is needed but always races versus calls. Thus the
ldisc must be careful about setting order and to
handle unexpected calls. Must not sleep.
The driver is forbidden from calling this directly
from the ->write call from the ldisc as the ldisc
is permitted to call the driver write method from
this function. In such a situation defer it.
Callers to the line discipline functions from the tty layer are required to
take line discipline locks. The same is true of calls from the driver side
but not yet enforced.
Three calls are now provided
ldisc = tty_ldisc_ref(tty);
takes a handle to the line discipline in the tty and returns it. If no ldisc
is currently attached or the ldisc is being closed and re-opened at this
point then NULL is returned. While this handle is held the ldisc will not
change or go away.
Returns the ldisc reference and allows the ldisc to be closed. Returning the
reference takes away your right to call the ldisc functions until you take
a new reference.
ldisc = tty_ldisc_ref_wait(tty);
Performs the same function as tty_ldisc_ref except that it will wait for an
ldisc change to complete and then return a reference to the new ldisc.
While these functions are slightly slower than the old code they should have
minimal impact as most receive logic uses the flip buffers and they only
need to take a reference when they push bits up through the driver.
A caution: The ldisc->open(), ldisc->close() and driver->set_ldisc
functions are called with the ldisc unavailable. Thus tty_ldisc_ref will
fail in this situation if used within these functions. Ldisc and driver
code calling its own functions must be careful in this case.
open() - Called when a device is opened. May sleep
close() - Called when a device is closed. At the point of
return from this call the driver must make no
further ldisc calls of any kind. May sleep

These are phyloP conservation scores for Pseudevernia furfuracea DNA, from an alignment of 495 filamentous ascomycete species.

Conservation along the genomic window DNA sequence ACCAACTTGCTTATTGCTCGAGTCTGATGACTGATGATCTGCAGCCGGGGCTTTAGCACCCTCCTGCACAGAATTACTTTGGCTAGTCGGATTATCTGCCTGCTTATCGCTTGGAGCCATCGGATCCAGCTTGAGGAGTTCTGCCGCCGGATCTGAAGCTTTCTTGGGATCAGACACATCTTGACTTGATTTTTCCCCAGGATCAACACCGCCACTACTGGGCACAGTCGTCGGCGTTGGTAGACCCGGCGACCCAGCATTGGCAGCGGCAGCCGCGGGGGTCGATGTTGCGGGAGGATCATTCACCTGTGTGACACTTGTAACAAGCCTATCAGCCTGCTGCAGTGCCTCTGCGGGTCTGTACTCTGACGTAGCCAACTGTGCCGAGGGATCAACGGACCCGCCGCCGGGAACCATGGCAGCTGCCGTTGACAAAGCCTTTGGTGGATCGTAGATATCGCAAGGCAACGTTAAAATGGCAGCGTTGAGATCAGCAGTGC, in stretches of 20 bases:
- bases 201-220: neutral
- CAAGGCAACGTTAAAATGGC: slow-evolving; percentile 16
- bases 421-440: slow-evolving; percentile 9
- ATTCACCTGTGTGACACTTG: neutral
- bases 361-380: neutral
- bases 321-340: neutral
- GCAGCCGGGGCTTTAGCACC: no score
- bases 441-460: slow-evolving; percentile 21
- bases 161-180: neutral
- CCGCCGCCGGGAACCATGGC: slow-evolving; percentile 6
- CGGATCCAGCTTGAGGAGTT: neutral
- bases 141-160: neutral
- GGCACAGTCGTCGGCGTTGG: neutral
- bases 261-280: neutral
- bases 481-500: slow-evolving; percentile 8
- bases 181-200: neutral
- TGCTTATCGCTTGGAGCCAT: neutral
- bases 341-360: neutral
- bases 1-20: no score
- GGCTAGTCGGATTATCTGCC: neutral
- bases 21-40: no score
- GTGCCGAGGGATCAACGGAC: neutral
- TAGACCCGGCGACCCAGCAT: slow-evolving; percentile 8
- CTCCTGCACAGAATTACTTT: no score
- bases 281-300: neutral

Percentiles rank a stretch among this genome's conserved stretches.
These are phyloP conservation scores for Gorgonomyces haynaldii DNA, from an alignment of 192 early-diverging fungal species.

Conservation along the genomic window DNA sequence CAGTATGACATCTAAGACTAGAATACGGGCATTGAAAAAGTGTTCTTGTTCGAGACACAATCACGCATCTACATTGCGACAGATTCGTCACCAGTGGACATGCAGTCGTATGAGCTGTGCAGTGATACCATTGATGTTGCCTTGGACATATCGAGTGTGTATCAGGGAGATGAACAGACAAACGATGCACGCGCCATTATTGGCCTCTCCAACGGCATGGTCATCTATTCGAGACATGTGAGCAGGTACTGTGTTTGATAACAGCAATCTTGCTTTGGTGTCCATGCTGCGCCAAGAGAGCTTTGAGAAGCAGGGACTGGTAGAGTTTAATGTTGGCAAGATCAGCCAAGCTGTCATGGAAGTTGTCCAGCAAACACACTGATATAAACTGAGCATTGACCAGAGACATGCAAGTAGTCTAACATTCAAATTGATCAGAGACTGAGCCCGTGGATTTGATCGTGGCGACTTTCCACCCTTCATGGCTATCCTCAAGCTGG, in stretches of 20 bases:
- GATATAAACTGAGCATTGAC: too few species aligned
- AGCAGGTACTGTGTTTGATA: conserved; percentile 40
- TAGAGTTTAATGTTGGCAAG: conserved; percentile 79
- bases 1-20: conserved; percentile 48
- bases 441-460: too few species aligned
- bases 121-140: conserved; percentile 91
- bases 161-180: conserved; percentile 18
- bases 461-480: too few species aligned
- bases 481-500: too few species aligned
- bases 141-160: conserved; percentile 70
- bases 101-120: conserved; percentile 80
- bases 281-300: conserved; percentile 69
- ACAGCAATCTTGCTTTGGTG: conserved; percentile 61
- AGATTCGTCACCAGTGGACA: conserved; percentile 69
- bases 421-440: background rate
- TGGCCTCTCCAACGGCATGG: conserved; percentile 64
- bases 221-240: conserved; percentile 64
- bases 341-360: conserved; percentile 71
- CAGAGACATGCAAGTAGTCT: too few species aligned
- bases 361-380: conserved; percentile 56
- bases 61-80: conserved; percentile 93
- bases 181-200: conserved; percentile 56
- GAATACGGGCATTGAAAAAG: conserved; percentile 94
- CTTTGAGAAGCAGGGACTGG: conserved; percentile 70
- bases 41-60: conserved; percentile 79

write() - Called to write bytes to the device. May not
sleep. May occur in parallel in special cases.
Because this includes panic paths drivers generally
shouldn't try and do clever locking here.
put_char() - Stuff a single character onto the queue. The
driver is guaranteed following up calls to
flush_chars() - Ask the kernel to write put_char queue
write_room() - Return the number of characters tht can be stuffed
into the port buffers without overflow (or less).
The ldisc is responsible for being intelligent
about multi-threading of write_room/write calls
ioctl() - Called when an ioctl may be for the driver
set_termios() - Called on termios change, serialized against
itself by a semaphore. May sleep.
set_ldisc() - Notifier for discipline change. At the point this
is done the discipline is not yet usable. Can now
sleep (I think)
throttle() - Called by the ldisc to ask the driver to do flow
control. Serialization including with unthrottle
is the job of the ldisc layer.
unthrottle() - Called by the ldisc to ask the driver to stop flow
stop() - Ldisc notifier to the driver to stop output. As with
throttle the serializations with start() are down
to the ldisc layer.
start() - Ldisc notifier to the driver to start output.
hangup() - Ask the tty driver to cause a hangup initiated
from the host side. [Can sleep ??]
break_ctl() - Send RS232 break. Can sleep. Can get called in
parallel, driver must serialize (for now), and
with write calls.
wait_until_sent() - Wait for characters to exit the hardware queue
of the driver. Can sleep
send_xchar() - Send XON/XOFF and if possible jump the queue with
it in order to get fast flow control responses.
Cannot sleep ??